Joe Clark delivers message at Calgary fundraiser, providing educational needs for students around the world
Terrorism has caused a massive refugee crisis in Syria and Jordan, and Canada needs to step up its humanitarian response. That was former prime minister Joe Clark’s message at a recent Calgary fundraiser hosted by the Mennonite Central Committee.
Clark suggested Canadians have been lacking in global leadership, and it’s time for the nation to stand firm in its national identity.
“We set a very high standard for ourselves in the past, such as with Ethiopia and the boat people,” Clark said. “I think we should take that same standard, and we’re not now.”
Clark urged the audience to take a look at how Canada used to respond effectively and efficiently to crisis. He said the nation is currently falling dramatically short.
“I know that it’s within our power. This isn’t entirely a matter of the governments leading, it’s a matter of citizens and citizen organizations stepping up.”
Calgarians packed the Foothills Alliance Church where more than $80,000 was raised for Global Family, an NGO that works with schools and organizations in 40 different countries to meet the educational needs of children.
As a featured guest speaker, Clark introduced his book, How We Lead: Canada in a Century of Change, in which he outlined Canadian assets and the consequences of not using, or even worse, wasting assets.
Some of those assets include Canada’s ability to manage and respect diversity and its reputation for being a country and people of fairness. According to Clark, these assets include, “Our multilateral instinct and skill — those will all become more necessary and relevant as ever.”
Kirstin Morrell, who attended the event, said she believes that national conversations like these are needed.
Photo by Dayla Brown.
“[Clark] was speaking to issues of openness and interaction on a global scale that I think is so important,” said Morrell. “If we’re going to avoid being pushed into silos and in conflict between those silos internationally then we have to follow his advice and the advice of NGOs, like Global Family, that say ‘we have to build bridges, we have to improve living conditions world-wide, we have to invest in young people.’”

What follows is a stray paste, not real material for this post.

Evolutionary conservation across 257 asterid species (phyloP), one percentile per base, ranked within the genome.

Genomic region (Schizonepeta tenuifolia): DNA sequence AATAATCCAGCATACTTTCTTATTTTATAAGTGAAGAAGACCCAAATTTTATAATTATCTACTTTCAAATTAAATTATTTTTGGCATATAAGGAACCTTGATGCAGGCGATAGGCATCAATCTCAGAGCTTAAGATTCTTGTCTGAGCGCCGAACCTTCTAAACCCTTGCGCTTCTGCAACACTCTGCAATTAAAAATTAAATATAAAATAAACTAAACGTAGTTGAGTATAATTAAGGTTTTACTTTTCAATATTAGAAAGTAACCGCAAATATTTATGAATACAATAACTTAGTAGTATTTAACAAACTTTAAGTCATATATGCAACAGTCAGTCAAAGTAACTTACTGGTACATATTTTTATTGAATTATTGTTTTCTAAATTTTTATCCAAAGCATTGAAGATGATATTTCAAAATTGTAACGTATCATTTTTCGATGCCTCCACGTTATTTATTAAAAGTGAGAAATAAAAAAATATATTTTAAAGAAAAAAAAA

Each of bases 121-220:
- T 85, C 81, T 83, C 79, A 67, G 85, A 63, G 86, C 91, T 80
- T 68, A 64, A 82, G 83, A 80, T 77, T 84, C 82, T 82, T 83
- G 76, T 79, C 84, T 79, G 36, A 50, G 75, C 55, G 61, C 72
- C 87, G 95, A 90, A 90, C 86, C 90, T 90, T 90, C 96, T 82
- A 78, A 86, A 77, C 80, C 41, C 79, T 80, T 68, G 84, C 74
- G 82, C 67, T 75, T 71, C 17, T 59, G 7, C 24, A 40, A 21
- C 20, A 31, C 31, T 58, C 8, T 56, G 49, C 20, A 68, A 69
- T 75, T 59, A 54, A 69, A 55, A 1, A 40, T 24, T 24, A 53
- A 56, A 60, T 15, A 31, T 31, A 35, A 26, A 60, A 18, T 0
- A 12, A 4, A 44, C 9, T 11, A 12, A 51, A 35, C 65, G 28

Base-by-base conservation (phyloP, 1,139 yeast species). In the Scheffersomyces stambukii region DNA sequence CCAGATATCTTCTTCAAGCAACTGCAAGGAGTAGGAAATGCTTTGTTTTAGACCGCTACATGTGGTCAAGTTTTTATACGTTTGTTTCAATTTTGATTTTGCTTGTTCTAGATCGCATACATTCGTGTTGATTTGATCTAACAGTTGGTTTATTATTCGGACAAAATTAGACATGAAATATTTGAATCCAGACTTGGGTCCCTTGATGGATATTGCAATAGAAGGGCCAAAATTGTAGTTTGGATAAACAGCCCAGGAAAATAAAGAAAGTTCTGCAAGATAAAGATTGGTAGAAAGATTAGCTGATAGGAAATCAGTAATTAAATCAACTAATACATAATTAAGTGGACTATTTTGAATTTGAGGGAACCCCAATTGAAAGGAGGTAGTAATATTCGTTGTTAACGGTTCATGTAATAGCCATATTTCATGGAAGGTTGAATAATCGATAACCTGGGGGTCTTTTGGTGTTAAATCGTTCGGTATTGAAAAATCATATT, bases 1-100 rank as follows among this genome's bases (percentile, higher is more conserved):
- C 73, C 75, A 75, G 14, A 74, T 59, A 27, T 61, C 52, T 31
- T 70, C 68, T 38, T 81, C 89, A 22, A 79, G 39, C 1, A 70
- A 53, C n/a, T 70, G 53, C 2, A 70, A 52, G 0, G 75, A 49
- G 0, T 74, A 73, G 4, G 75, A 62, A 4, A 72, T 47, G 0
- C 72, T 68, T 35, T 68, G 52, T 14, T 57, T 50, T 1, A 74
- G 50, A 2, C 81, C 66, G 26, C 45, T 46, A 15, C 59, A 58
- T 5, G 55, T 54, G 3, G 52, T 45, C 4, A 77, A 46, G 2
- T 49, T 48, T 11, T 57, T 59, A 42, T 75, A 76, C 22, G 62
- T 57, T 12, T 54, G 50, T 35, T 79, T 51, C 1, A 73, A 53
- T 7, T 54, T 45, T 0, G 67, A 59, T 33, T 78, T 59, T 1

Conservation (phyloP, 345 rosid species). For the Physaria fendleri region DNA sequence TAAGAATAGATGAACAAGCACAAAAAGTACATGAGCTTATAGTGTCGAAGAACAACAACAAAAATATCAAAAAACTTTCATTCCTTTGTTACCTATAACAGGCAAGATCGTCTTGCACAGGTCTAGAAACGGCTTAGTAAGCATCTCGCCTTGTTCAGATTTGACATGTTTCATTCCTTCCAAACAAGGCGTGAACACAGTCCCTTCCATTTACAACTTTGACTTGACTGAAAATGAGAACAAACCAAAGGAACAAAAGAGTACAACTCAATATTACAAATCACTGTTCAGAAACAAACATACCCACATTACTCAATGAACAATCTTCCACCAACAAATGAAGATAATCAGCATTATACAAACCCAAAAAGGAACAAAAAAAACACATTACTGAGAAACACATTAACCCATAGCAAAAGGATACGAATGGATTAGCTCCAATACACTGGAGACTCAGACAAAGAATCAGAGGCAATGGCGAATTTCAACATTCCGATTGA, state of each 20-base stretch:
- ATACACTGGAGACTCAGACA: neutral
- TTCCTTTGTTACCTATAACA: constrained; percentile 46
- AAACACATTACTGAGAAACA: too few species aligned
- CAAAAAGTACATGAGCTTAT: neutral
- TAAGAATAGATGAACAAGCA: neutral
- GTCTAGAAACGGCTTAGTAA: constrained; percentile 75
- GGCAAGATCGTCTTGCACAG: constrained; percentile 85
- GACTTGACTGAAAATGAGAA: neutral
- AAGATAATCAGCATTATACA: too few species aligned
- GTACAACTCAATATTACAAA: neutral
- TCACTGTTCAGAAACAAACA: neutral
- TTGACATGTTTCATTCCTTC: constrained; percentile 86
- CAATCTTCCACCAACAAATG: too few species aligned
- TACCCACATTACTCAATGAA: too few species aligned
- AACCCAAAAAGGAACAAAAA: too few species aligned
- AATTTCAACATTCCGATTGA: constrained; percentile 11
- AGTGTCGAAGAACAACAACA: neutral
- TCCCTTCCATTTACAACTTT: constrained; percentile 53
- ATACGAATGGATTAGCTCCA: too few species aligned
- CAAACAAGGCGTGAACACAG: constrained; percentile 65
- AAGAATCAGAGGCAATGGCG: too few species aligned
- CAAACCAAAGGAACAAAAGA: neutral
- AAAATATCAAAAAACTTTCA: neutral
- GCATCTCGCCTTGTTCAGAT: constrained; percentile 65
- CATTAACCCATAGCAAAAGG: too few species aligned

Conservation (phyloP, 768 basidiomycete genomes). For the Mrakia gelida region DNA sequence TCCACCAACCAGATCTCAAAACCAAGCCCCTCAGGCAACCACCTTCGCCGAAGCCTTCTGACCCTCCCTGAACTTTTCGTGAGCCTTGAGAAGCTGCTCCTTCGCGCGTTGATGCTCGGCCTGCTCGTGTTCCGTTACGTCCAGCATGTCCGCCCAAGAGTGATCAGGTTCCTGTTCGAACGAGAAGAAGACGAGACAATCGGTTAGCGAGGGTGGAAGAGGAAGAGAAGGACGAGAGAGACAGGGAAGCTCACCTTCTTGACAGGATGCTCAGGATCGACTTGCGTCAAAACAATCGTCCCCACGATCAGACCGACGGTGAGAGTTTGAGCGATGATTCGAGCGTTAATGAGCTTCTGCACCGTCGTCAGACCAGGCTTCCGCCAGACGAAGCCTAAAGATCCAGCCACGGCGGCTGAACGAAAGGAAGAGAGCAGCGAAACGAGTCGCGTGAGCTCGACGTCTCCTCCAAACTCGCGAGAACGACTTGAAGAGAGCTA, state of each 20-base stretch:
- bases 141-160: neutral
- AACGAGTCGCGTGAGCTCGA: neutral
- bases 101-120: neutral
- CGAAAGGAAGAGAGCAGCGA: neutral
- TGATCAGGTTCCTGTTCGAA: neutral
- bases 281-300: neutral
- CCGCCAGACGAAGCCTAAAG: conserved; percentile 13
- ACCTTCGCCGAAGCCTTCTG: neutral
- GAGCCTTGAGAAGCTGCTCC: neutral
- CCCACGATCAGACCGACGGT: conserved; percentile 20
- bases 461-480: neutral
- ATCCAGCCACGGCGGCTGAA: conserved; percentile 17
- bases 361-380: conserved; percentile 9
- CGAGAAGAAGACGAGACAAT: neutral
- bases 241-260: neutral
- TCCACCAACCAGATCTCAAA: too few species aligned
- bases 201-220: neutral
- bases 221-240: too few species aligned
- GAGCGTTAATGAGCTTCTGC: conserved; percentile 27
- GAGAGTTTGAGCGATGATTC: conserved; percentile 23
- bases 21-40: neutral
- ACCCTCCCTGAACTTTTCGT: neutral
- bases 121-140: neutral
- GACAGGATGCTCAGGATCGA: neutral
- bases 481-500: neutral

Clark added it’s tempting to erect walls in the world because of global strife and conflict. But he stressed the need to keep those walls down.
Clark added: “In a world and time where the extent of conflict, and the consequences of conflict are grievous and expanded. We Canadians need also to give more attention to the humanitarian dimension of our international character and capacity.
“The threats are serious and real — Russia and Ukraine, the Islamic State, the tragedy of Ebola, the desecration of holy places in the middle east and the looming crisis of sustainability.”
Clark explained Canadians have worked together in the past. He cited Canada’s role during the Cold War, and both world wars.
Clark also praised past efforts by Canadian peacekeepers. But today, Clark isn’t seeing those same efforts. The focus overseas, he said, has been a military one, not a humanitarian one.
“The refugee crisis in Syria and Iraq is in need of immediate aid. Most of the images we have of those regions are of brutal conflict.”
There are two million refuges now in Lebanon, Jordan and Iraq, and over one million citizens displaced.
The world, Clark said, has been “slow to respond.”
Abe Janzen, director of the Mennonite Central Committee, said he believes another way citizens can make a global difference is simply by going online and getting involved.
“As so many people here tonight, they can contribute to this type of program. All they have to do is research and sign up.”